By Zoe Sullivan
By Zoe Sullivan
London, November 3, 2011
Tahrir Square riveted the world this year with the passionate calls for democracy in Egypt. Nine months after Mubarak’s ouster, non-resident Egyptians are still wondering if they will be permitted to vote this month.
While Egypt’s First Circuit Administrative Court of Justice issued a decision on October 25th allowing citizens to vote outside of Egypt, the ball is now in the court of the country’s military rulers to put that decree into practice.
The Egyptian Ministry of Foreign Affairs in Cairo estimates the number of citizens abroad at 10 million. One source said that there were 40 million Egyptians in Egypt who were eligible to vote in 2010, which would make the non-resident vote significant.
In the UK, the Egyptian Consulate welcomed the decision on facebook. “We are happy and excited about the possibility of Egyptians voting abroad. We have worked extremely hard to convey the desires and wishes of our community in UK to authorities in Egypt for the past couple of years.”
In spite of this glowing response, multiple attempts to arrange an interview or obtain further offiicial comment went unanswered.
The prime minister assured Egyptians Sunday that citizens outside of the country would be able to vote. However, measures must still be taken to carry out the court’s order, and it is not clear when this will happen. An official from the Ministry of Foreign Affairs who asked not to be named said that he didn’t know when the steps to accommodate voting from abroad would happen.
Responding to a call for rallies in front of embassies around the world last weekend, frustrated Egyptians gathered in front of their London Embassy. They were joined by others in New York, Bern, Madrid, Stockholm, Melbourne, Ottawa and Hong Kong.
Azza Ahmed Zaik, who has been living in the UK for three years so that her son can obtain specialized medical care, helped organize the event. She also said she has been maintaining a daily vigil since June 29th. That was a day of intense clashes in Cairo resulting from frustration at the slow pace of justice for members of Mubarak’s regime.
“People abroad are very aware of the problems back in Egypt,” she said. “Especially when you are abroad, you are not like in Egypt. You have felt the breeze of freedom and that you have this right [to vote].” Ahmed Zaik claimed that the ruling Supreme Council of the Armed Forces (SCAF) doesn’t want the input of non-resident Egyptians and this is the reason for the delay on voting rights.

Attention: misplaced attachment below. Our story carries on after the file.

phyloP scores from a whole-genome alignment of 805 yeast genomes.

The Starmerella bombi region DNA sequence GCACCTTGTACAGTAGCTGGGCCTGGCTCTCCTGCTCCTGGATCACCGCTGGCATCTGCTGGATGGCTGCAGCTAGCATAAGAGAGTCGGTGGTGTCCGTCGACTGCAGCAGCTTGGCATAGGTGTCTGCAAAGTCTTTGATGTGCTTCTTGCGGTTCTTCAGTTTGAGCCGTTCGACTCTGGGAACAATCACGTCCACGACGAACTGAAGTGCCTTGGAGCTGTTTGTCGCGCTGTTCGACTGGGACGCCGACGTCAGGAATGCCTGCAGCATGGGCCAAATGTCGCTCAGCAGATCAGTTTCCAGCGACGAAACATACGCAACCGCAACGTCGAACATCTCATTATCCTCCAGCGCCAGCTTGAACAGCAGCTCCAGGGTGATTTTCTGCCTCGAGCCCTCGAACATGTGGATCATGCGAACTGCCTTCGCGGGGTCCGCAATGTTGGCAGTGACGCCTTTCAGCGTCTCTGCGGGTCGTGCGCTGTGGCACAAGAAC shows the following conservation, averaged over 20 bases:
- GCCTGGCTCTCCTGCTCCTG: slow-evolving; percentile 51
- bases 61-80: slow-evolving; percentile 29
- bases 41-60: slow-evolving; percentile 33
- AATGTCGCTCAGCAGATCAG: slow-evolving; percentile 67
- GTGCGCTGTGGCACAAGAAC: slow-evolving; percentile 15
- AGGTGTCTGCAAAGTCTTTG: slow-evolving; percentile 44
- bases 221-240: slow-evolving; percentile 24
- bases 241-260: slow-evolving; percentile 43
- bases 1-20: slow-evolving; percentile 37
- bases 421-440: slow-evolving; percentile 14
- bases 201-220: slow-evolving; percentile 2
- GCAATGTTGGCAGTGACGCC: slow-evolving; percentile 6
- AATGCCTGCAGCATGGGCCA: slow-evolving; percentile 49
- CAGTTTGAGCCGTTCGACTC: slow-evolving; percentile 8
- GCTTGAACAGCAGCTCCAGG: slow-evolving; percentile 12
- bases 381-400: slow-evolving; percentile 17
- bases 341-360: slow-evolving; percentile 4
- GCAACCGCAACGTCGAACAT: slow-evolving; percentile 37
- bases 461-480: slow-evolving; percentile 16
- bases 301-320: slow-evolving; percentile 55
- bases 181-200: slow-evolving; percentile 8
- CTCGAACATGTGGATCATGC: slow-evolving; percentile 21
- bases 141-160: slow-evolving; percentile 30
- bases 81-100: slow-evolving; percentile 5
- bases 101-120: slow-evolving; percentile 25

Dr. Mariz Tadros, a fellow at the Institute of Development Studies focusing on democratization and Islamist politics, pointed out that while the SCAF has complained about the difficult logistics of organizing voting abroad, “they have completely refused international in technical provision, in technical capacity support in making the elections inclusive and open for all.”
One tension underlying voting from abroad regards the prominence that conservative Islam will play in the country’s new government.
Some Egyptians worry about how conservative Islamic groups will influence Egypt’s new government, but according to Tadros, the issue of non-residents obtaining the vote goes beyond this.
“[T]heir ties to Egypt, in many cases, have continued to be just as strong as if they were living in Egypt. So they feel very strongly about their Egyptian citizenship, and they feel that one of the fundamental rights of their citizenship is to be able to convey their voices in what kind of state, what kind of government we want in the upcoming years.”
Pact of convenience
At the same time, Tadros said, “we also know that the armed forces and the Muslim Brotherhood are in what the Muslim brotherhood have called ‘a strategic pact’…so we know that in the light of this pact, the armed forces have certainly given more political freedoms and more political space for the Islamist parties to maneuver and engage politically than the liberal forces.”
The military may have its own reasons for favoring conservative groups. The Egyptian military and the arms industry account for roughly 40 percent of the country’s economy. With many Egyptians abroad supporting the revolution and the military cracking down on internal dissent over the slow rate of change since Mubarak’s fall, the Muslim Brotherhood may offer the armed forces a more convenient partnership.